Keith explained that critics see this as a means to enforce emission limitations based on those targets, representing a covert shift towards a command-and-control regime, as opposed to proper use of the market mechanism. He suspects that the passage of SB 260 would have a direct impact on the allowance market with the inclusion of more entities and independent emission reduction targets. The bill has a strong chance of passage with most democrats in favour.
Whilst the Cap-and-Trade program is here to stay, there are worries over alterations to the program like the passage of SB 260, adjustments of the Offset usage limits in the upcoming Scoping Plan Process, or the reformed NDCs.
Offset Usage Scenarios
To measure the risk of adjustments to the Offsets usage limits, we created two scenarios for a carbon price in the post-2030 WCI compliance market, we also keep a baseline status quo. In this exercise, we contemplate whether offsets represent a successful cost-containment mechanism or a slow down of the pace of decarbonization.
Offsets may prove to be an effective cost-containment mechanism, all the while allowing the invisible hand of the market to drive down emissions. While the cost of carbon is currently lower than recommended levels as per the Paris agreement, CARB may be apprehensive of prices moving beyond $70. A price point of $50 would reasonably increase leakage risk, but also put sufficient pressure on facilities to speed up the deployment of abatement technology. Also, considering that reductions in sectors like electricity generation may get maxed out by 2030, through energy efficiency or economically switching over to renewable generation and imports, increasing the usage limit could help to control prices in the effort towards net-zero.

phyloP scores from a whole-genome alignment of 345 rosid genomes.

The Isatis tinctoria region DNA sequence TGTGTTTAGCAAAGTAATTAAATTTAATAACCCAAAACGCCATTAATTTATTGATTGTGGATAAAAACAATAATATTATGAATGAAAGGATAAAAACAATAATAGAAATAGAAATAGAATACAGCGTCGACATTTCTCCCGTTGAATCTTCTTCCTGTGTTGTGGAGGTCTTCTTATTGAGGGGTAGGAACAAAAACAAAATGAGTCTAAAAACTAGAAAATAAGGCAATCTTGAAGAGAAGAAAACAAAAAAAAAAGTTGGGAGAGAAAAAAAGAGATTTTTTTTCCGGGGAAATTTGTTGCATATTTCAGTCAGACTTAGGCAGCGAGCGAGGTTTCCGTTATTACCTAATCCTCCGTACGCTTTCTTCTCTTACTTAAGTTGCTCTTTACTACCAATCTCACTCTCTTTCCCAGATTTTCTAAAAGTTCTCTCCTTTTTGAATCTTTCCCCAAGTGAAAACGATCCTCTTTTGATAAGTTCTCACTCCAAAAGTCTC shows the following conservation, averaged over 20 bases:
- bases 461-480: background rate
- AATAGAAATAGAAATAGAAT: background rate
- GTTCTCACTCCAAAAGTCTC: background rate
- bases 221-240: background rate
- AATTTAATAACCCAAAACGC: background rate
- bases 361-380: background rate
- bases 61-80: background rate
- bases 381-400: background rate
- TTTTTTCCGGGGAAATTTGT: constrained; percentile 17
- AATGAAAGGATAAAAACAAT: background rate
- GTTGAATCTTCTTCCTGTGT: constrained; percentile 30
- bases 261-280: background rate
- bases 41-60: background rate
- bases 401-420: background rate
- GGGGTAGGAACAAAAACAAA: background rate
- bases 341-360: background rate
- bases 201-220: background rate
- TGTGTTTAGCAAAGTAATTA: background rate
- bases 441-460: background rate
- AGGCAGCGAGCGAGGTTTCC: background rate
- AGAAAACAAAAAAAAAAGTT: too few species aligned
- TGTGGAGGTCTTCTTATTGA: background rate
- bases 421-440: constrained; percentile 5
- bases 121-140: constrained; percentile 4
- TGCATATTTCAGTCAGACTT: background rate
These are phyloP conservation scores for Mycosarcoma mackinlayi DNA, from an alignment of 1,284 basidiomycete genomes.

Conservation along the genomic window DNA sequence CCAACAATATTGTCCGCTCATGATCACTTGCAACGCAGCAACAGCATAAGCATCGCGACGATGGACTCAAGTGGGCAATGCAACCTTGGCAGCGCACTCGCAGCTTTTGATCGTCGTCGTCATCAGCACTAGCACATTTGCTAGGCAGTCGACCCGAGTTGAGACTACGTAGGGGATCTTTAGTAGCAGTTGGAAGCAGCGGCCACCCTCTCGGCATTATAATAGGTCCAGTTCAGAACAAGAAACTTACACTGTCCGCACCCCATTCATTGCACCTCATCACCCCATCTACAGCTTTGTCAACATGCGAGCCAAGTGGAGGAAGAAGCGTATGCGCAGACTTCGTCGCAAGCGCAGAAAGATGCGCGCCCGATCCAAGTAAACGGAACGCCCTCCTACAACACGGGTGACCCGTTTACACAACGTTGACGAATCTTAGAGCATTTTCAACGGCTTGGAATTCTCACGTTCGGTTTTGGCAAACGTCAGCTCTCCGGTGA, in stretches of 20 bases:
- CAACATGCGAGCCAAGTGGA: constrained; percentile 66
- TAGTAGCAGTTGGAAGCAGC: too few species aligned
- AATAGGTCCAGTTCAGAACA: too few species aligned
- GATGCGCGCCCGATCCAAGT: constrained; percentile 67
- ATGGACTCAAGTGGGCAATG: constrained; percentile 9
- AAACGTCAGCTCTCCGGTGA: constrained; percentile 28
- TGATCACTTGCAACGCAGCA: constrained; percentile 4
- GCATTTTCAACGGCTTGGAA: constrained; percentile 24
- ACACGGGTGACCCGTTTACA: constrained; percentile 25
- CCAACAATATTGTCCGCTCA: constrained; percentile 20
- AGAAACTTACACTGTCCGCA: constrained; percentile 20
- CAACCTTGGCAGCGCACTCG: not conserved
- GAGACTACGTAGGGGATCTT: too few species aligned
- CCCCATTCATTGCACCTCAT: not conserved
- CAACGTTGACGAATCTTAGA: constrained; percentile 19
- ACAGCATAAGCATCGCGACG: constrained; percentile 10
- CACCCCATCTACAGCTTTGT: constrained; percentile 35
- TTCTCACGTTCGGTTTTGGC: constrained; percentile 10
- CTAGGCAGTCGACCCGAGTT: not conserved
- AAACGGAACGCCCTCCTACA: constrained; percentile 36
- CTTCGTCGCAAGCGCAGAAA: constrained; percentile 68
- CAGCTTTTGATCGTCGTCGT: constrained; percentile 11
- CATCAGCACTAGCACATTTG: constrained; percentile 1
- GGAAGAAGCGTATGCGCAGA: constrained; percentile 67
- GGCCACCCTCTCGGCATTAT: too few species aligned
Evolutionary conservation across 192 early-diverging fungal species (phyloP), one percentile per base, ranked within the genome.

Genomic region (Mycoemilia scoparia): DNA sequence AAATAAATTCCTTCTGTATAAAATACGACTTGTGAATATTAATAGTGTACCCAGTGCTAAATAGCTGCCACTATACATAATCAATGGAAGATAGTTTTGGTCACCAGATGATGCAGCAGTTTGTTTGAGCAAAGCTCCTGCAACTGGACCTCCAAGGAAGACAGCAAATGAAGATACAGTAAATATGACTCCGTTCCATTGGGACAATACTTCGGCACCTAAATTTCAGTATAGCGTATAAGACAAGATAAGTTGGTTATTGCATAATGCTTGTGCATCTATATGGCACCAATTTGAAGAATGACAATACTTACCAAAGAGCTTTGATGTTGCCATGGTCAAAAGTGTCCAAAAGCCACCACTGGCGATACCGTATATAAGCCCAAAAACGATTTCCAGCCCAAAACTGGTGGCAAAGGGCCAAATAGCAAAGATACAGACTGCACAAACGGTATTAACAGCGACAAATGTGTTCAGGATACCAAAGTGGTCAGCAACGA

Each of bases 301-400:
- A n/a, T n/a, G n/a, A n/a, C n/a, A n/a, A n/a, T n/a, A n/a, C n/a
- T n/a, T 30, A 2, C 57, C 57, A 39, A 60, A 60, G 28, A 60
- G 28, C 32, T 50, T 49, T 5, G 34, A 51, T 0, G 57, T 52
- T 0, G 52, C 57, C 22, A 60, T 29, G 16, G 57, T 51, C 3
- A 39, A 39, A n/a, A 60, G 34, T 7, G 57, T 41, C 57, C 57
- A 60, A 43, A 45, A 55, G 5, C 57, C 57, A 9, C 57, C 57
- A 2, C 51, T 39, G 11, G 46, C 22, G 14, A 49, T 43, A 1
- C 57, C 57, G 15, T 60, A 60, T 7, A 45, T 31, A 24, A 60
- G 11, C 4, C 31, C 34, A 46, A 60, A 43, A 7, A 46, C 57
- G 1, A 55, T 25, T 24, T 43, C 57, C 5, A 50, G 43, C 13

The three scenarios:
Rational Investor Influence: The price of allowance in our model is dependent on a balance of supply-demand in the market. When annual shortage converts to a cumulative shortage, the price of carbon rises up. A rational investor would be aware of a developing shortage and buy ahead of the market. Therefore, as the market internalises the shortage ahead of time, we expect that the elevation in price would be smoother than as represented by our model.
In our likely scenario, where we carry forward all goals and regulations set forth in the current guidelines, a price jump to $60 occurs in 2026. Under the max offset scenario, that same price jump is delayed until 2028. The real difference in pricing arrives post-2030. Under the no offsets scenario, the price reaches the $140 level by 2036, whereas it is still beneath $120 for the other two scenarios. The max offset scenario provides an $80 cost containment up to 2034 and a gradual increase to $110 by 2037.
What this modelling does show is the limitations of the impact on changes in the offsets program. The ‘Max Offset’ and ‘No Offset’ scenarios represent fair extremes to the range in outcomes that can result from this regulatory debate. Even under these two extremes, the price path still follows a reasonable channel upwards. In all cases, the price crosses above $70 before 2030, and there is a 3.5-year difference when the price crosses the $100 mark. It is utterly crucial to remember: this is more a matter of relative timing than of absolute difference.
Anant Jain (firstname.lastname@example.org)
Harry Horner (email@example.com)